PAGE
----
The attempt by Laurentian University to seek protection from bankruptcy has been well covered by Alex Usher. Apart from Laurentian’s financial management being a disaster of university governance, there are broader implications for the Canadian post-secondary sector. Although there are exceptional circumstances surrounding Laurentian’s financial troubles, it is not the only publicly-funded Canadian post-secondary institution that will be in financial risk over the coming years. There are some important lessons regarding online and distance learning resulting from the Laurentian experience.
One of the major causes of trouble for Laurentian was an overly ambitious capital program focused on buildings. It borrowed more than it could afford to repay in order to expand its physical facilities. Despite the heavy investment, this failed to attract more students, especially international students, who would have provided the additional funding.
Demographics are going to be important in the future. We have probably peaked in terms of using on-campus international students to subsidise Canadian students. Increased enrolments are more likely to come from those already in the Canadian workforce, needing upgrading or retraining, than from those coming through high school. Furthermore the move to hybrid learning is likely to – and should – lead to decreasing demand for traditional classroom spaces (particularly large lecture theatres.) There needs to be a shift in future from investment in physical capacity to more training and investment in hybrid and online learning. In particular the potential for online programs delivered into foreign countries needs to be explored.
2. Athabasca University’s attempt to become a virtual institution
Alberta: where silly ideas go to die. Capped only by Danielle Smith’s Sovereignty Act, the attempt by the Alberta government to stop Athabasca University from allowing its staff to work virtually was imbecilic:
- trying to force 500 people to move to a town of 2,000 inhabitants with an average occupancy rate of 50 homes per year;
- telling people where they must live in order to work (probably against the law in Canada);
- replacing the Board with ‘compliant’ members to force the change through;
- threatening to with-hold all its annual grant to the university;
- what Professor Glen Jones of the University of Toronto called ‘the most egregious political interference in a public university in Canada in more than 100 years.’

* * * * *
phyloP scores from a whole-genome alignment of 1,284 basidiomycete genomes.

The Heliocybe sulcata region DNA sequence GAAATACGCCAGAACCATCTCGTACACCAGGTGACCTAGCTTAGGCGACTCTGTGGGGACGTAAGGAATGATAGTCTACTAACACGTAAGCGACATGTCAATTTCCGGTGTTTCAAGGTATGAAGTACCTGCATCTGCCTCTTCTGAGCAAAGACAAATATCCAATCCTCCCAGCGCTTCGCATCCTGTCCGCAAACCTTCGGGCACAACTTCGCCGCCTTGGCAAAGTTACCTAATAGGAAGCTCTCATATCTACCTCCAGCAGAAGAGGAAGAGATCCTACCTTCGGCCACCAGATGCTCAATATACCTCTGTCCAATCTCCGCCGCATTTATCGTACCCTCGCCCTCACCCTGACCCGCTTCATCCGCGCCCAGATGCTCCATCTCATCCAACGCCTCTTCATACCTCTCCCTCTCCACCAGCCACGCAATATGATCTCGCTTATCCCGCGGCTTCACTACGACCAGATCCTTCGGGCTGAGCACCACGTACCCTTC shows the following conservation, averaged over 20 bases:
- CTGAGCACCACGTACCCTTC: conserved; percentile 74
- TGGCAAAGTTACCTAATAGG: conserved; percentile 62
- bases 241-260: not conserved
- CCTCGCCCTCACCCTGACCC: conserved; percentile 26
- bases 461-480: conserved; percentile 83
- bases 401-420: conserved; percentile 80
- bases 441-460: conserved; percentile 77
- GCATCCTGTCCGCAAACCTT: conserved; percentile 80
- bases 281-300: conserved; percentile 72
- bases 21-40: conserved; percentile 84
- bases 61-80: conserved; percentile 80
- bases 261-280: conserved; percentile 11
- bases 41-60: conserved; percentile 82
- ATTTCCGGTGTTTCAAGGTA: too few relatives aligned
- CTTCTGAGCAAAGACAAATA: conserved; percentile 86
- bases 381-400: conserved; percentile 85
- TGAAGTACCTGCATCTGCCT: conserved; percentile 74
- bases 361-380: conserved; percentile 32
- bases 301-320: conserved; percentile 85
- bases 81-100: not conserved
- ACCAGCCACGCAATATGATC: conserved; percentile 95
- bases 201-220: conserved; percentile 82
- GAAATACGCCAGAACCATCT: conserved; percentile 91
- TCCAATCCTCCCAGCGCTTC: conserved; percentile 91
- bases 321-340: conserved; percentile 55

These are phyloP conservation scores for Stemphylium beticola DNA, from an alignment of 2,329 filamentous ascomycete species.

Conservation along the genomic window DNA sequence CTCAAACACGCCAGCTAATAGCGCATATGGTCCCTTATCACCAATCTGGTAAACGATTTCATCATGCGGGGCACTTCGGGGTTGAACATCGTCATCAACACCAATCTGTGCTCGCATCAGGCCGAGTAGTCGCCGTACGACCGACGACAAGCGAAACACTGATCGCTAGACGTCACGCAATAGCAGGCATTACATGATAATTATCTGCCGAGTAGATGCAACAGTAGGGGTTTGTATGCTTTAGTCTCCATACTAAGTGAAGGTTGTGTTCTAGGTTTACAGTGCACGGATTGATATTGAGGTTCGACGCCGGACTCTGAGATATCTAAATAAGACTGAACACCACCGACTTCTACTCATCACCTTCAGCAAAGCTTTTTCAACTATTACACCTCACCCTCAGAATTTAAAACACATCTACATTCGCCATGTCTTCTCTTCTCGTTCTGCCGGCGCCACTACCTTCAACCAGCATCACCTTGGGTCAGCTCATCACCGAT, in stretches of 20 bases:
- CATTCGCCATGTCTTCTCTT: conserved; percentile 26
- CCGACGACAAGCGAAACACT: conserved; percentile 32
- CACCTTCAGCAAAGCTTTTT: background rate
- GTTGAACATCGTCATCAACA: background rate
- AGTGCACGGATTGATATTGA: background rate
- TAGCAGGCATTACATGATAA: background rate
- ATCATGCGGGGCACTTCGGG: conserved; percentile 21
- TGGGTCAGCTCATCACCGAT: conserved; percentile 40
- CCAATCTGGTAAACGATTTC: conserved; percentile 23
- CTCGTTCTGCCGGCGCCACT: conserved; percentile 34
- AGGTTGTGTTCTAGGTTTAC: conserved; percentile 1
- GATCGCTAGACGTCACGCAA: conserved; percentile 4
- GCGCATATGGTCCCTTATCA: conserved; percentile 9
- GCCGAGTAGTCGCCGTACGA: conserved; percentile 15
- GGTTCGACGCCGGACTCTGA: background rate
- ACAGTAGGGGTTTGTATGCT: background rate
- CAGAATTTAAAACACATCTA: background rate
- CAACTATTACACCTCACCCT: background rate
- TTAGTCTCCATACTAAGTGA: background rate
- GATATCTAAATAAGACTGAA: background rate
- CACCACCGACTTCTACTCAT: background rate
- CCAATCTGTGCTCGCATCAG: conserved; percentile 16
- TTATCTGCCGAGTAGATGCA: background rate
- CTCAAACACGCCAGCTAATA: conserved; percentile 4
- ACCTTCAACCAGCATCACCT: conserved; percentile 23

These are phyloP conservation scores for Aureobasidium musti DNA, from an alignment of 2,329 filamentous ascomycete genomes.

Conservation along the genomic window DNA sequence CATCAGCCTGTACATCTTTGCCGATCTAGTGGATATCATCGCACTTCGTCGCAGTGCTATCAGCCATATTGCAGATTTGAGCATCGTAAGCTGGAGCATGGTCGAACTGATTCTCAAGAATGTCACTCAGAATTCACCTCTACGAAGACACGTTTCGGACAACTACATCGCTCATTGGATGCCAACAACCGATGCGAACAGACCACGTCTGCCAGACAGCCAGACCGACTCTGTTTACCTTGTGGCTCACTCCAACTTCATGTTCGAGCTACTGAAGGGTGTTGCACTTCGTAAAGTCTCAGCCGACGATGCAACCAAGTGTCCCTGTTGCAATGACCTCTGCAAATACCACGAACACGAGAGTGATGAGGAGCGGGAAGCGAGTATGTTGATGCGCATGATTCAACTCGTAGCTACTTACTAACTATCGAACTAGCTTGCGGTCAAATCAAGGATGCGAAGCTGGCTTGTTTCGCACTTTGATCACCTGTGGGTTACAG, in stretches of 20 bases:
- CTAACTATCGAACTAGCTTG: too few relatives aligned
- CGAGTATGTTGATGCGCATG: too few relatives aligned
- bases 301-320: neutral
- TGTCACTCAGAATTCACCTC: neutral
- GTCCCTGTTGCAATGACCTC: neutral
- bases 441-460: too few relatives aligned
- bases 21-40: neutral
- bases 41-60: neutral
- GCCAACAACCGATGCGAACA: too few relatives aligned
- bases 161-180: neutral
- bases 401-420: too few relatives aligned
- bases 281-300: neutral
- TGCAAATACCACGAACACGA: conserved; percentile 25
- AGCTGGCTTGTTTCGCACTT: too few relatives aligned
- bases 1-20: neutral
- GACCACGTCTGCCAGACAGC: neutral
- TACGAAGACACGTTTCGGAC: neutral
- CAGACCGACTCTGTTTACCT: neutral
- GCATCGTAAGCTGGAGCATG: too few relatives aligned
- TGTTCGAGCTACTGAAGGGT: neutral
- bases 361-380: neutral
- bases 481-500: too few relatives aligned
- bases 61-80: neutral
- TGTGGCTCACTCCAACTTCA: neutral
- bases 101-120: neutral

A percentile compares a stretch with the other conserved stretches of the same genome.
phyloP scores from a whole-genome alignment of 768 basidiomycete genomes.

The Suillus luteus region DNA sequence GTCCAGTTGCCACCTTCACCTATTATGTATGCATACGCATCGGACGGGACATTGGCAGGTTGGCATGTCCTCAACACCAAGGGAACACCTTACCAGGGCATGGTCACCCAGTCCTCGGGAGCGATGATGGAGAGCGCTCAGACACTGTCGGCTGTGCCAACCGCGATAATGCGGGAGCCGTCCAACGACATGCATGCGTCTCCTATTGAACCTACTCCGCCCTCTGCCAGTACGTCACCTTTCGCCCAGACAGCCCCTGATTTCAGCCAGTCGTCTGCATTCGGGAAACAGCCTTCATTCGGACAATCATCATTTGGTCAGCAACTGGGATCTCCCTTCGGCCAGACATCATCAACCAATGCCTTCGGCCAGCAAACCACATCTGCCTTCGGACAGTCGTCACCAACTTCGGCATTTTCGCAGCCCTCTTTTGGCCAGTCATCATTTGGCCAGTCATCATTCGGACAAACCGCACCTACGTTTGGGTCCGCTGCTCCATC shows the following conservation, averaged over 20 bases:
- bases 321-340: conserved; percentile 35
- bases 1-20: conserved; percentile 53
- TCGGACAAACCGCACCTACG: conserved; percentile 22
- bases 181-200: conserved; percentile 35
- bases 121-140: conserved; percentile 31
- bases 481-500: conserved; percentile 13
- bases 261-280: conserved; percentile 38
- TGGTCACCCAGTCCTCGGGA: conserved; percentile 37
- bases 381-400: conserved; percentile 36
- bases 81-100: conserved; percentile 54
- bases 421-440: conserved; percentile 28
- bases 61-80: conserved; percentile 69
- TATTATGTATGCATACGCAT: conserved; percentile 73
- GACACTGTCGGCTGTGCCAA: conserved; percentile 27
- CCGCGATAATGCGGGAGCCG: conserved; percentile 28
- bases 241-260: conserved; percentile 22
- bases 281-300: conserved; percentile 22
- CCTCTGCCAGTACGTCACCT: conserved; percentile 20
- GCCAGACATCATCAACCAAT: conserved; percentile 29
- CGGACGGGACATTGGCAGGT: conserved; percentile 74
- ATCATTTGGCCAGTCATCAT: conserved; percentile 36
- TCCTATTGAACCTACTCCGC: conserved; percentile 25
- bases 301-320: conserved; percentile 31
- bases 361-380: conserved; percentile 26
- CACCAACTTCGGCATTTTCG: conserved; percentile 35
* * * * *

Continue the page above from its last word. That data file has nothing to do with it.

Yes, the university administration could have handled better its relation with the town, and should have thought more carefully about what jobs would be better located on its campus, but a largely digital university is bound to have a large proportion of staff working virtually.
What about conventional universities, though? What about staff who do not want the commute to campus but would rather teach online? This raises the tricky question: who should be responsible for deciding whether a course should go online, and what criteria should be used? In my view, the needs of the students should be paramount, not the wishes of the instructors. Here is a potential conflict of interest between academic freedom and the needs of students. I’ll be looking for how this plays out in the future.
Events, dear boy, events.
The equity issue with online learning
Covid-19 brought home clearly that even in a relatively wealthy country such as Canada, not all students have equal access to online learning. In Canada, about 10-15% of the population do not have adequate internet access for study purposes, and another 10% cannot afford the equipment. I was impressed then to learn that in South Africa, one university paid the equivalent of US$5 million to provide free wi-fi access to all its students during the pandemic.
I was also very pleased to hear this week that the Ontario government has awarded a grant of $4.7 million to Contact North | Contact Nord, giving learners in underserved communities flexible access to innovative virtual learning and training opportunities. This investment supports 13 online learning centres equipped with Extended Reality (XR) technology, and a laptop and internet loaner program. We need more initiatives of this kind to deal with unequal access.
Overall, a good year
In my view, 2022 was much better than the awful years of 2020 and 2021. Despite heroic attempts by instructors, administrators and students, the impact of the pandemic was a severe blow to post-secondary education. 2022 was a recovery year with some interesting developments.
So I wish you all a wonderful holiday season, and a great 2023: enjoy!
Johnson, N., Veletsianos, G., Belikov, O., & VanLeeuwen, C. (2022). Faculty perceptions of online education and technology use over time: A secondary analysis of the annual survey of faculty attitudes on technology from 2013 to 2019. Online Learning, 26(3), 293-310. https://olj.onlinelearningconsortium.org/index.php/olj/article/view/2824/1203
Means, B. et al. (2011) Evaluation of Evidence-Based Practices in Online Learning: A Meta-Analysis and Review of Online Learning Studies Washington, DC: US Department of Education